The best approach to workforce management today is a skills-based approach, says Kraig Eaton, a principal in Deloitte Consulting’s U.S. human capital service area in Glen Mills, Pennsylvania, who also serves as the co-lead of the Deloitte global human capital trends team.
Eaton spoke with StrategicCHRO360 about why companies need to look at talent through the skills lens, and the impact that has on operations, recruitment and retention.
What is a skills-based approach to workforce management, and what are its benefits?
A skills-based approach has four guiding principles at its core. The first is disentangling work from formal job descriptions and breaking down the work into projects or tasks. The second is to see workers as having a portfolio of skills rather than as job holders. The third is to make people decisions within the organization based on skills—from hiring to pay, promotions and more. Finally, building a “skills hub,” the storehouse of skills data, technology and governance that will help enable your decision-making.
When you can tap into the full range of workers’ capabilities to solve problems, it helps achieve positive outcomes. Our research shows that organizing the workforce based on skills helps boost productivity, efficiency and effectiveness by aligning work with the worker’s interests and the organization’s business priorities.
Organizing by skills can also help recruit and retain top talent, with organizations leveraging a skills-based model faring far better in both areas.
You’ve said we’re witnessing “the end of jobs as we know them.” In what way?
Traditionally, the job was the defining structure for organizing every aspect of work. However, that no longer makes sense in a world where work is increasingly being performed across business functions. Recent Deloitte research shows that only 19 percent of business executives and 23 percent of workers say work is best structured through jobs. The increasing pace of change and the growing need for agility has cemented the shift away from jobs.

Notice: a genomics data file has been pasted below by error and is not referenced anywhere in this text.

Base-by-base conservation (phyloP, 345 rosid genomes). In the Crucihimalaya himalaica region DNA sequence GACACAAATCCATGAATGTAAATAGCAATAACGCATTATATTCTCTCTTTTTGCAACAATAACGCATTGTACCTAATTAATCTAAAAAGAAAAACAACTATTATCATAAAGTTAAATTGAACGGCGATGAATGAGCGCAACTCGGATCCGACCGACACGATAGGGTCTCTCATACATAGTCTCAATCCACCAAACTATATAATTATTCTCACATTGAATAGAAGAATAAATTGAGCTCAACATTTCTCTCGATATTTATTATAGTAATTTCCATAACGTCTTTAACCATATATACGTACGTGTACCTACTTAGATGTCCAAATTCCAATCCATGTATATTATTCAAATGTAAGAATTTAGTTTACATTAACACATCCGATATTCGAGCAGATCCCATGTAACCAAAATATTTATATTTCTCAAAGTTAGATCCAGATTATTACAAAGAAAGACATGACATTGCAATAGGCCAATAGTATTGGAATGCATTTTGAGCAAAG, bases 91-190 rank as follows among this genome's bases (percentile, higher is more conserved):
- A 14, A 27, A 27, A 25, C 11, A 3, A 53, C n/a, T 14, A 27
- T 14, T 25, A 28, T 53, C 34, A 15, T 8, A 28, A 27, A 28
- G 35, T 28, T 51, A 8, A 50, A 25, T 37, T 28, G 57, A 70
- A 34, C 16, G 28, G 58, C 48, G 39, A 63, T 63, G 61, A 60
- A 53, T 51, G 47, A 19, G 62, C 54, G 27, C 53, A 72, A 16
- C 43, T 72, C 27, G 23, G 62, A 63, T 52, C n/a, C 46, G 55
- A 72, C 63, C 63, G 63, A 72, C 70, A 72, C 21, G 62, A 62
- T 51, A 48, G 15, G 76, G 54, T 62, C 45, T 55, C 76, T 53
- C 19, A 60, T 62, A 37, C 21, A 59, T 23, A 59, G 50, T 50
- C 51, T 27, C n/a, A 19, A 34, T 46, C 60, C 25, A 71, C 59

Additionally, worker agency has employees pushing for more career options. Traditional organizational structures can slow leaders’ ability to change those key areas and make crucial progress for workers and the bottom line.
What are the main factors driving the rise in employee choice and influence in the workplace?
Workers today have more choice and influence, as evidenced by the lowest unemployment rate in a generation. They also have an increased sensitivity to their work’s effect on society and want to do something that has a positive impact.
Our 2022 Gen Z and Millennial survey found that a third of our respondents would leave their job without having another job lined up, and nearly two in five say they have rejected a job or assignment because it didn’t align with their values. Ultimately, it’s a combination of the current labor market and the attitudes of today’s workers.
How can organizations drive value and strengthen their relationships with workers by embracing the rise in worker agency?
Workers want meaningful choices, which include having a say in how, when and where they work. Organizations should come together with their workers to co-create the new rules of their working relationships and determine how work will be done.
It’s essential that leaders develop a clear collective purpose that embeds and prioritizes human outcomes into new ways of working. Most importantly, they need to make a real commitment to incorporating workers’ perspectives into business practices when possible. Don’t just pay lip service, or workers will likely become disengaged.